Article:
• Synopsis
  • Reviews
  • Awards
  • Credits
  • Synopsis

    In the 1850’s two British Officers, Capt. Richard Burton and Lt. John Speke set out on a spectacular adventure to discover the source of the Nile.

    They are warned that great dangers await them but against all odds they push deeper and deeper into the magnificent, untamed African wilderness, where no Western man had ever gone. As the difficult journey takes its toil, Burton and Speke forge a strong bond. A bond that one will eventually betray. History will be the judge as the two intrepid explorers venture into realms perilous to both body and soul in their quest for the secret of the Nile.

  • Reviews

    Mountains of the Moon completely disarmed me when I saw it twenty-four years ago, and I included it in my book Leonard Maltin’s 151 Best Movies You’ve Never Seen. It’s a sleeper that’s still waiting to be discovered. Nothing in the portfolio of talented writer-director Bob Rafelson would lead anyone to expect a film as grand, or far-reaching in its ambitions, as this. A handsomely-mounted, epic saga, photographed by the great Roger Deakins, it turns back the clock to a time when the English-speaking world was captivated by daring explorers like Sir Richard Burton. At a time when travel was arduous and methods of communication primitive, he didn’t hesitate to leave Victorian England, and his wife, behind to embark on bold, dangerous expeditions. (He had many other talents and interests, including linguistics and a fascination with erotica that inspired him to translate the Kama Sutra.) This film focuses on his search for the source of the Nile River in the mid-1800s. Patrick Bergin, who should have springboarded to stardom on the strength of this performance, is a charismatic Burton, with Iain Glen equally well-cast as John Hanning Speke, the ambitious dilettante who accompanies him.

    Historians have speculated about the relationship between these two disparate men—one a genuine adventurer, the other an opportunist—who eventually became bitter enemies. Each man also flirted with homosexual desire for the other, although to what degree, we’ll never know.

    Because the screenplay for Mountains of the Moon is based in part on the men’s surviving journals, there are vivid, eye-filling details of their exploits in Africa. Their groundbreaking exploration of that continent is a major element of the film. It is also inspired by a biographical novel written by William Harrison, who collaborated with Rafelson on the script, so we cannot take everything we see as gospel truth. But what makes this film so special is that it manages to embrace the sweep of an epic with the compelling details of a highly personal story. It isn’t an old-fashioned “boys’ adventure” like King Solomon’s Mines, but a realistic drama about the hardships these men faced on their journeys, and the equally trying problems they had to confront upon their return.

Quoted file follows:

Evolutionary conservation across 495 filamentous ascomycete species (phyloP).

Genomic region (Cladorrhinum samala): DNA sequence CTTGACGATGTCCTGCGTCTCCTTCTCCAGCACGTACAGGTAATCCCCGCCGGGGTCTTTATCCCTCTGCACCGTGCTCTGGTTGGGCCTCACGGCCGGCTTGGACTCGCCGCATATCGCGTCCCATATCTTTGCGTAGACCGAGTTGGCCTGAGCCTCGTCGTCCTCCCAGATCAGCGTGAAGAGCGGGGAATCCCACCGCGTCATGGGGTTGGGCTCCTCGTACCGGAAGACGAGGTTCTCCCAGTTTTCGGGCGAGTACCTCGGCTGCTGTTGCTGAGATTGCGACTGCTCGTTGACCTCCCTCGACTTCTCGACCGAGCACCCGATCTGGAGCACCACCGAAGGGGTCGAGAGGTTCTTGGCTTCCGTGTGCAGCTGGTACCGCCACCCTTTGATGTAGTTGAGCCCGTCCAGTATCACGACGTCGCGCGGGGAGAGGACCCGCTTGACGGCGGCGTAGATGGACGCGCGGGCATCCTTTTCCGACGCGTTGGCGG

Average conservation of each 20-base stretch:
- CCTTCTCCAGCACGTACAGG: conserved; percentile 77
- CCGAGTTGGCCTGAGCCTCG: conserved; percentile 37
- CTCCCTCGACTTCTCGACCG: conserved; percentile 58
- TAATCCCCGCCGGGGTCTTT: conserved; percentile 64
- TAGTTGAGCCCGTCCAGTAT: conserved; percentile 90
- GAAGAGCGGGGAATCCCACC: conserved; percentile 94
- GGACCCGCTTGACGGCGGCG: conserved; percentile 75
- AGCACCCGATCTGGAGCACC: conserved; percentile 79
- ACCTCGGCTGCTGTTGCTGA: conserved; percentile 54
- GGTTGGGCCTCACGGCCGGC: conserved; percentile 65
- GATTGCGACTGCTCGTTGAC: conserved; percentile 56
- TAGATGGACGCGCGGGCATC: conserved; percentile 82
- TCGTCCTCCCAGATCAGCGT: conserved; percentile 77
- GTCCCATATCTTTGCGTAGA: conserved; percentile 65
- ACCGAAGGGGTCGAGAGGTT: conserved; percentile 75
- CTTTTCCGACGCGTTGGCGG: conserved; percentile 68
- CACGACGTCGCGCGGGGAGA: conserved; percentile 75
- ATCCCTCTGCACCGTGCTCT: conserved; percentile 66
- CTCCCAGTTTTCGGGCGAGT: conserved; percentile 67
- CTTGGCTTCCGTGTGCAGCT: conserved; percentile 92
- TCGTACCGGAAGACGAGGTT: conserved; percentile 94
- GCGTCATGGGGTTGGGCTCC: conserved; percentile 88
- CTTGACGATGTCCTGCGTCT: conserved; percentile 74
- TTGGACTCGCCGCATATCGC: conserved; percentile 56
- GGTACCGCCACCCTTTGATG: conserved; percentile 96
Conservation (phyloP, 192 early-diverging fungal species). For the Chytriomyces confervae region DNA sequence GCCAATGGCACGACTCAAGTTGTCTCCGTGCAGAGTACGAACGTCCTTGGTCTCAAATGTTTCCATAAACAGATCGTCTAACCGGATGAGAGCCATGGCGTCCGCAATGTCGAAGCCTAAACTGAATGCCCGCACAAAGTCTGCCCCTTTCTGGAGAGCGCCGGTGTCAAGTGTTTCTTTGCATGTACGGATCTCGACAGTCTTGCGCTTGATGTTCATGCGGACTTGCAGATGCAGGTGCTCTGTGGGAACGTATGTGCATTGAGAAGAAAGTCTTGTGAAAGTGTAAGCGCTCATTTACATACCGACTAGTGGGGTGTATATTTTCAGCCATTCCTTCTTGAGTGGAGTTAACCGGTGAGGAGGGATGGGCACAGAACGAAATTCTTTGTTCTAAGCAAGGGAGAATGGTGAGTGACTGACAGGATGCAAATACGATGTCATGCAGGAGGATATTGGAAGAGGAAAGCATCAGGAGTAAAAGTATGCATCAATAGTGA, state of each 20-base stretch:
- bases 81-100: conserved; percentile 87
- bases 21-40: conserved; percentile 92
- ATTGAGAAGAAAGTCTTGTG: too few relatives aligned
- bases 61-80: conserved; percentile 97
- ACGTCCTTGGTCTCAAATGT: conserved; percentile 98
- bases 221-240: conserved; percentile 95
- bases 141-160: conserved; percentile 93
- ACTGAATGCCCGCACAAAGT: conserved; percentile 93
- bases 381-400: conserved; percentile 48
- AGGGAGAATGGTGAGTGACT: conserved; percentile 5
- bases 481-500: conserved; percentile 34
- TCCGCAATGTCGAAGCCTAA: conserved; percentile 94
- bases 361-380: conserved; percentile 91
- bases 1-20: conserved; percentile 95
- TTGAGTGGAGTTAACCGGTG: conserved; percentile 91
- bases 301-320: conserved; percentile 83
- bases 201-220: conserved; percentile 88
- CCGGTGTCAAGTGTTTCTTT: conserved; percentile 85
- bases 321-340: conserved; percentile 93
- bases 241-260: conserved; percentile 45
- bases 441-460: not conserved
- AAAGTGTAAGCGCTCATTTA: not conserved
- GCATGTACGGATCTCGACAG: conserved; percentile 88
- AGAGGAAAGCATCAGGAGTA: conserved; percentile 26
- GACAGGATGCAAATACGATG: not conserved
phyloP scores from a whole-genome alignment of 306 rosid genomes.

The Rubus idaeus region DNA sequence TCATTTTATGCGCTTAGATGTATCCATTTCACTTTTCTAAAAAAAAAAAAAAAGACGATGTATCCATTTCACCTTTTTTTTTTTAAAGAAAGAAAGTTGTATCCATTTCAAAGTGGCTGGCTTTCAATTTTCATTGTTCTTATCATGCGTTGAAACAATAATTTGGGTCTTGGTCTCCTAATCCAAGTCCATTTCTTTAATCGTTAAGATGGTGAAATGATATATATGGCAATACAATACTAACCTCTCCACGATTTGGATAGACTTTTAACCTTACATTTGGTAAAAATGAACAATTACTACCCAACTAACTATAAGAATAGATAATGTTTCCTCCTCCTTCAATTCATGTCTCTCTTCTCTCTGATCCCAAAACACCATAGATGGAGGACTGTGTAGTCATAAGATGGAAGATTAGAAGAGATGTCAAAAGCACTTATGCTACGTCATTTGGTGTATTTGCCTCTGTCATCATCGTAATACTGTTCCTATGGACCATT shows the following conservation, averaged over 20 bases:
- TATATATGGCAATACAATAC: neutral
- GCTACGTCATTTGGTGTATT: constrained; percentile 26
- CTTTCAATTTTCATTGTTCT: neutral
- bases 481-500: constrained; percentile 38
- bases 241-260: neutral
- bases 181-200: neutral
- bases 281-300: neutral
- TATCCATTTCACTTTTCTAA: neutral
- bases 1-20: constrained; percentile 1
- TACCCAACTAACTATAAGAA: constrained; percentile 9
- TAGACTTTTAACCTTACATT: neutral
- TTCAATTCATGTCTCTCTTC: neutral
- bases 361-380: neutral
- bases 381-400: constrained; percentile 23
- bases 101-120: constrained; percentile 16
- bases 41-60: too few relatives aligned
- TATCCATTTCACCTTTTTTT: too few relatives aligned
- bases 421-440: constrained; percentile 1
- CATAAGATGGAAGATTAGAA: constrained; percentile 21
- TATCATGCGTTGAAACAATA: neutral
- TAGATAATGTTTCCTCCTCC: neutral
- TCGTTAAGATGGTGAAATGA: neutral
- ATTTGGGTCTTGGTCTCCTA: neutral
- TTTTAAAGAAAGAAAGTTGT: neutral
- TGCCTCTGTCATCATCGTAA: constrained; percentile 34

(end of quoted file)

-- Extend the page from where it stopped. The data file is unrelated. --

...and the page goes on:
It certainly captures the spirit of its time, when men like Burton defied the constraints of Victorian behavior and Speke sought personal gain in a way that seems curiously modern.

    Leonard Maltin

    Rafelson has always been attracted to the outsider, maverick heroes and in Burton he has chosen one of the great mavericks in history. Patrick Burton rises to the challenge with a performance that is complex and charismatic. Even more impressive is Iain Glen, playing the flawed, tormented Speke, a social misfit despite having been born into the English establishment. Here is a young British screen actor who should be in the running for the Oscars… The superb action sequences and landscape photography are on a scale not seen since ‘Lawrence of Arabia’.

    The Mail, Christopher Tookey

    This is a visually impressive and imaginatively absorbing film. The performances are, without exception, excellent.

    Hugo Davenport, The Daily Telegraph

    The magic blazes in the wilderness: a desert attack of shocking brutality; a fevered hallucination; an etiolated Speke strapping on his courage like a foreign uniform and tramping off into the next mirage… ‘Mountains Of The Moon’ is re-landscaping of a vivid, enjoyable kind and the best picture book costume drama this Easter’.

    The Financial Times, Nigel

  • Awards

    1991 Evening Standard British Film Awards

    • Won Best Actor – Iain Glen
  • Credits

    Patrick Bergin
    Richard Francis Burton
    Iain Glen
    John Hanning Speke
    Richard E. Grant
    Larry Oliphant
    Fiona Shaw
    Isabel Burton
    John Savident
    Lord Murchison
    James Villiers
    Lord Oliphant
    Adrian Rawlins
    Peter Vaughan
    Lord Houghton
    Delroy Lindo
    Bernard Hill
    Dr. David Livingstone
    Matthew Marsh
    Richard Caldicot
    Lord Russell
    Christopher Fulford
    Garry Cooper
    Roshan Seth
    Ben Amir
    Jimmy Gardner
    Doreen Mantle
    Mrs. Speke
    Anna Massey
    Mrs. Arundell
    Peter Eyre
    Norton Shaw
    Leslie Phillips
    Mr. Arundell
    Frances Cuka
    Lady Houghton
    Roger Ashton-Griffiths
    Lord Cowley
    Craig Crosbie
    Algernon Swinburne
    Paul Onsongo
    Sidi Bombay
    Lenny Juma
    Bheki Tonto Ngema
    Martin Okello
    Philip Voss
    Colonel Rigby
    Pip Torrens
    Lt. Hesketh
    Roger Rees
    Edgar Papworth, Artist
    Bob Rafelson
    William Harrison
    Bob Rafelson
    Daniel Melnick
    Roger Deakins



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